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2018 Alfa Romeo Stelvio Quadrifoglio

2018 Alfa Romeo Stelvio Quadrifoglio: True Italian Flare

Seems like someone at Alfa Romeo has been taking serious hallucinogens again, because Alfa went and made a Quadrifoglio version of their all-new 2018 Stelvio SUV. Sure, other car companies have done this: AMG Merc G-Classes and seriously hopped up Porsche Cayannes and that sort of thing – but this is Italian levels of crazy. Remember, the Germans invented the pipe organ. Italians invented opera.

Disaster Response

To Italians, everything is a big deal. You miss’a da’bus? Una catastrofe! Girlfriend dumped you? Una catastrofe! The pope dies? Una catastrofe! Ferrari comes in second? Una catastrofe! So when an Italian car company, Alfa, in this case, gets into the SUV game, and various people (e.g. Germans) start making go-fast versions? Una catastrofe! The only “reasonable” and “sane” response is to not only make your own SUV, the Alfa Romeo Stelvio, but then you’ve got to do something like drop in 75 percent of the engine from a Ferrari 488 GTB and say, “stai ben’!”

Speed Fixes Everything

Is the all-new 2018 Stelvio Quadrifoglio practical? Can it ford deep streams? Drive up snow-covered mountain slopes with ease? Reliable? Who cares! For everyone of you that say stuff like that is important in an SUV, I have the following rebuttals: 505 horsepower, zero to 60 in 3.9 seconds, and a top speed of 176 mph. Sure, sure, yap all you want about “Ford Expedition” this “German build quality of the Cayenne” that, I’ll be taking the Stelvio Quadrifoglio for a little jaunt around the Nürburgring. Where, in case you didn’t see this one coming, the SQ lapped the place in a record 7 minutes 51.7 seconds. Yes, that’s the fastest time ever posted by a production SUV, and yes, that makes the Stelvio Quadrifoglio the fastest production SUV in the world.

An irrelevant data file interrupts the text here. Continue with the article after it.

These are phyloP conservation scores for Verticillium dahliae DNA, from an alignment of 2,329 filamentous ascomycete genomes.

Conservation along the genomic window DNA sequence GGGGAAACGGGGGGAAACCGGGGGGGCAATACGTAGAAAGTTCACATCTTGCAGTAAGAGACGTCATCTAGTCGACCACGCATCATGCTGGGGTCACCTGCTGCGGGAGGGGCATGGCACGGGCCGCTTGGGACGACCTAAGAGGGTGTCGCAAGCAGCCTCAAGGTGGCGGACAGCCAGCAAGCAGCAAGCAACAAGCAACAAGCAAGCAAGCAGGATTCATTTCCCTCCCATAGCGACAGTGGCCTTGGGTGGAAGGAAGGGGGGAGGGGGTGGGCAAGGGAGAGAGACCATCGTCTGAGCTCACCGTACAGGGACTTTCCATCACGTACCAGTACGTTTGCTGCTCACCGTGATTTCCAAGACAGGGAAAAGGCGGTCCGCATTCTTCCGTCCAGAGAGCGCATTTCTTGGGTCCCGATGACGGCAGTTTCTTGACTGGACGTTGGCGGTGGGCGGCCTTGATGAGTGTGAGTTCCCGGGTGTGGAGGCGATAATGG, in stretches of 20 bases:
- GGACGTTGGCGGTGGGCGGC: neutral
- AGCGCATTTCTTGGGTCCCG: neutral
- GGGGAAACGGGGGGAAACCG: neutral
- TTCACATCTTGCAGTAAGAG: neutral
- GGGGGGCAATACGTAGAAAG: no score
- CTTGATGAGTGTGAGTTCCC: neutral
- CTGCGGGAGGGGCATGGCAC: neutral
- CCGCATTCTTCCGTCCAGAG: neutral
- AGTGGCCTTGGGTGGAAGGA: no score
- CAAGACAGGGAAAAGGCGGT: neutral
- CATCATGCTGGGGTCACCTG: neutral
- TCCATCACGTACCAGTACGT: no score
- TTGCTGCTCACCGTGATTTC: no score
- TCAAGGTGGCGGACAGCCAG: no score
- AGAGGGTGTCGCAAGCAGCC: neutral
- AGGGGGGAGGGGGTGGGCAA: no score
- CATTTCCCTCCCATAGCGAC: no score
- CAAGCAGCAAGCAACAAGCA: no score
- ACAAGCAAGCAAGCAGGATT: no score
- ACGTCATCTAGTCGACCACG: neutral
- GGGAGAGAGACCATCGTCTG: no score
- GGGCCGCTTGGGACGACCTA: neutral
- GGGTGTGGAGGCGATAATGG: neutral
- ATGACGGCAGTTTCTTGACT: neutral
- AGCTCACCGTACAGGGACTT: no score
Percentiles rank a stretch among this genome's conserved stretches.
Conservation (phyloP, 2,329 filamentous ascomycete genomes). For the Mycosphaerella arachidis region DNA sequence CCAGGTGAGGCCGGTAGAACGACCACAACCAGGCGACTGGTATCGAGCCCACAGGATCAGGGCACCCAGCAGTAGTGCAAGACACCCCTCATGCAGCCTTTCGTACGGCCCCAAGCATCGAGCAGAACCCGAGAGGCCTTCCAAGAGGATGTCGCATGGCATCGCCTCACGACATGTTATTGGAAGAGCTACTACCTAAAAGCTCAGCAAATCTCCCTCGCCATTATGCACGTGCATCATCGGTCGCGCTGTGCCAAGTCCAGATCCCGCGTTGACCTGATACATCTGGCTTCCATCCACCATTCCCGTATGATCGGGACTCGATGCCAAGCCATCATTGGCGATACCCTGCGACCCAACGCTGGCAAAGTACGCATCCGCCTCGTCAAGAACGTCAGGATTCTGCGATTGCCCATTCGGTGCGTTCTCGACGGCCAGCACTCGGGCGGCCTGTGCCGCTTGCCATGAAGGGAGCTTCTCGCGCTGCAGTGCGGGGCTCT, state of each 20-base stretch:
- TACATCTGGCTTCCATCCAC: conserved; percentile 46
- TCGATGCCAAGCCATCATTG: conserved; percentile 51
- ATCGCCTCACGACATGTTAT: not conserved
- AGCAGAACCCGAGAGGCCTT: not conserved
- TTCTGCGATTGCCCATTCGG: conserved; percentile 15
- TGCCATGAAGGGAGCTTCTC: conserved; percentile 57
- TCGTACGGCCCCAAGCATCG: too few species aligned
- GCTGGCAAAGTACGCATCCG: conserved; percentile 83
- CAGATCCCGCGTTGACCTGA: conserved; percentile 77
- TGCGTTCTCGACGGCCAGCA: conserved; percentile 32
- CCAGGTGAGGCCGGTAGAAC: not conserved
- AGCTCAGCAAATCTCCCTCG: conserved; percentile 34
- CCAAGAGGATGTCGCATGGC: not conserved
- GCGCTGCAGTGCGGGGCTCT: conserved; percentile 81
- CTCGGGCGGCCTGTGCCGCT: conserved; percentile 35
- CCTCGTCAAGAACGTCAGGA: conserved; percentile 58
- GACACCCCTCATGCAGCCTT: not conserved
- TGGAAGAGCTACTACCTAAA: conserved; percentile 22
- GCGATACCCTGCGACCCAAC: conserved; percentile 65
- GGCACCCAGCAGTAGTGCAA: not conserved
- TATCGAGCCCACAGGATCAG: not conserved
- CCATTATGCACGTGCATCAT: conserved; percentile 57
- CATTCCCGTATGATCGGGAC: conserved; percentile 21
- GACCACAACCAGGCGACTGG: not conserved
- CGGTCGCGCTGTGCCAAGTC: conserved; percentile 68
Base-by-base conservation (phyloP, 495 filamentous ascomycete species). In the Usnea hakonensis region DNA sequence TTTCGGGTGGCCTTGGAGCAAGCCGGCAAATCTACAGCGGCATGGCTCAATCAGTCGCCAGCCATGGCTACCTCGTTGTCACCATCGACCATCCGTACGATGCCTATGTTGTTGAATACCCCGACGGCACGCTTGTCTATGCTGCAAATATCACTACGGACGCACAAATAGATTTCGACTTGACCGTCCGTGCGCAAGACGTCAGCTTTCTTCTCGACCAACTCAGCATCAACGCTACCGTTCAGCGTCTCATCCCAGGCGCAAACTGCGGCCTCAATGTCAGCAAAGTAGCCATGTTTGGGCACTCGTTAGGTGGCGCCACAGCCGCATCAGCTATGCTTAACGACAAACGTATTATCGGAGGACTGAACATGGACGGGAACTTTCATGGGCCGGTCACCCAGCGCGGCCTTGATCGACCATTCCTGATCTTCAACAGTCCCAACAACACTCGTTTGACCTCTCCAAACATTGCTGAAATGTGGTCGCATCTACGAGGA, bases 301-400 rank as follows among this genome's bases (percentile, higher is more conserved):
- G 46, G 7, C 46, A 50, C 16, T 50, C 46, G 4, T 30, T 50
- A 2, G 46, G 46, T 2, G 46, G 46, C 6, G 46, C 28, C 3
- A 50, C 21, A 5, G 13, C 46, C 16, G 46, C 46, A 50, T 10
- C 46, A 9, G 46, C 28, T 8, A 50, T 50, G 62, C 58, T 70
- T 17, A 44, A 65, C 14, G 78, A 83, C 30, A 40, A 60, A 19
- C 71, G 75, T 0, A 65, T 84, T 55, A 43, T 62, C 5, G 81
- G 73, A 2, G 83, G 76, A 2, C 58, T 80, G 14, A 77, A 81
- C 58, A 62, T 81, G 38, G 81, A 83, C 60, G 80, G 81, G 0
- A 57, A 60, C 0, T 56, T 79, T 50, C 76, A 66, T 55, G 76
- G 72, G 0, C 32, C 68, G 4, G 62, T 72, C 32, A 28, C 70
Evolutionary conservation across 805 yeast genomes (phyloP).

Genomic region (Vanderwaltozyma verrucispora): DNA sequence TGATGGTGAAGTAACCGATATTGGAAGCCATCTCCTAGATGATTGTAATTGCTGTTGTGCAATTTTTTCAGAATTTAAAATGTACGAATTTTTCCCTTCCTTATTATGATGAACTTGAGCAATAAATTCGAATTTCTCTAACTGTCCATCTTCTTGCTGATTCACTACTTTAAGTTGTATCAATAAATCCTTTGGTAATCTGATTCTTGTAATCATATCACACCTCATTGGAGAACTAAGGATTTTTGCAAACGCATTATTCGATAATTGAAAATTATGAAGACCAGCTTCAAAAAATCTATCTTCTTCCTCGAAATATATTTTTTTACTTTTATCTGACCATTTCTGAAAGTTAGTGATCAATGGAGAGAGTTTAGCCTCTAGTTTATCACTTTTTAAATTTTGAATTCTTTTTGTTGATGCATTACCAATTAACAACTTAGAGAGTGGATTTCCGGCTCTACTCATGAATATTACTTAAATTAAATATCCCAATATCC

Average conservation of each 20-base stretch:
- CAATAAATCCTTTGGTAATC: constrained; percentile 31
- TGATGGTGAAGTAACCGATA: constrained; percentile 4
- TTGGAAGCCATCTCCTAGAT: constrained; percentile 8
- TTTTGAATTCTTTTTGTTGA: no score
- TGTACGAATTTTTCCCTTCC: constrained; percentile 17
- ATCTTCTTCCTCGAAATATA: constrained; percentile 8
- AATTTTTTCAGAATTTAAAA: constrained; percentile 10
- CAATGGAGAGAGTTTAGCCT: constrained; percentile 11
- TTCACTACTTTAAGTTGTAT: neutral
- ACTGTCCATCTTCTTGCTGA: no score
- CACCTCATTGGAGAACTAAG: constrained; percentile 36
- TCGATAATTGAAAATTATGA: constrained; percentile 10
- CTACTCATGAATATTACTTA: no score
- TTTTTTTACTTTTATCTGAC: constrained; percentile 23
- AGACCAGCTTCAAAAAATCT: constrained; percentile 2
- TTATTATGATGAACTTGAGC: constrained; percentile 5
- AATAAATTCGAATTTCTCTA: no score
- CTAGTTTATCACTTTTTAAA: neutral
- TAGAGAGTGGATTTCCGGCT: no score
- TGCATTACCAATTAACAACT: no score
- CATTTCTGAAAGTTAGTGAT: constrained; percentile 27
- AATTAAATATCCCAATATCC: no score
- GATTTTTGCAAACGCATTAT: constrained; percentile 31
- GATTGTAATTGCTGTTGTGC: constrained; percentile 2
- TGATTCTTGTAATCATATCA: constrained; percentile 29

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Photo: FCA US LLC.


Power & Performance

As I mentioned, the SQ will be motivated down La Strada via an all-aluminum, 2.9-liter twin-turbocharged V6 engine, generating 505 horsepower. In addition to all that horsepower, the Stelvio Quadrifoglio engine cranks out 443 lb-ft. of torque. Said mill is direct-injected, and was designed to heighten the lightweight architecture of the SUV. It features a compact, 90-degree layout to drop the center of gravity seemingly four feet under your seat. The engine is paired to an eight-speed automatic transmission, which makes sense, because adding a full-on Ferrari double clutch semi-auto box would have tripled the price.

And from there on out, things on the Stelvio Quadrifoglio just seem to get more and more radical. The Quadrifoglio features a class-exclusive carbon fiber driveshaft. A carbon fiber driveshaft?! In a “truck?” Voi gente di Milano siete un mucchio di torte alla frutta! That composite driveshaft is hooked up to a torque vectoring differential (a piece of kit right out of Ferrari’s Grand Prix shop), controlled by a four-mode Alfa DNA Pro selector, complete with a Race mode. There is a Quadrifoglio-tuned adaptive suspension system to compliment the steering which Alfa describes as “direct.”

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Photo: FCA US LLC.

Fine Touches

The Stelvio Quadrifoglio also comes with 20-inch aluminum wheels with immense 6-piston Brembo front brakes. There are aggressively bolstered Alcantara leather seats (14-way power front and 4-way lumbar adjustments), leather-wrapped dash and doors with accent stitching, and genuine carbon fiber adorning the interior. You will also find a specific Quadrifoglio instrument cluster with a 200-mph speedometer (risate maniacali) and a cylinder deactivation system to maximize fuel efficiency.

And the finishing touch (Italians always have that nice finishing touch) is the hand-painted Quadrifoglio badge. Said badge is symbolic of Alfa Romeo race cars and high-performance production vehicles.

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Photo: FCA US LLC.

Pricing & Manufacturing

The 2018 Alfa Romeo Stelvio Quadrifoglio is manufactured at the Alfa Romeo plant in Cassino, Italy (yes, that Cassino) and lists for a not all that unreasonable $79,995. No, that’s not cheap. Indeed, that is the most expensive Alfa you can currently buy. But it is right in line for what other (and let’s just say it: lesser) higher performance SUVs go for.

Tony Borroz has spent his entire life racing antique and sports cars. He is the author of Bricks & Bones: The Endearing Legacy and Nitty-Gritty Phenomenon of The Indy 500, available in paperback or Kindle format. Follow his work on Twitter: @TonyBorroz

Photos & Source: FCA US LLC.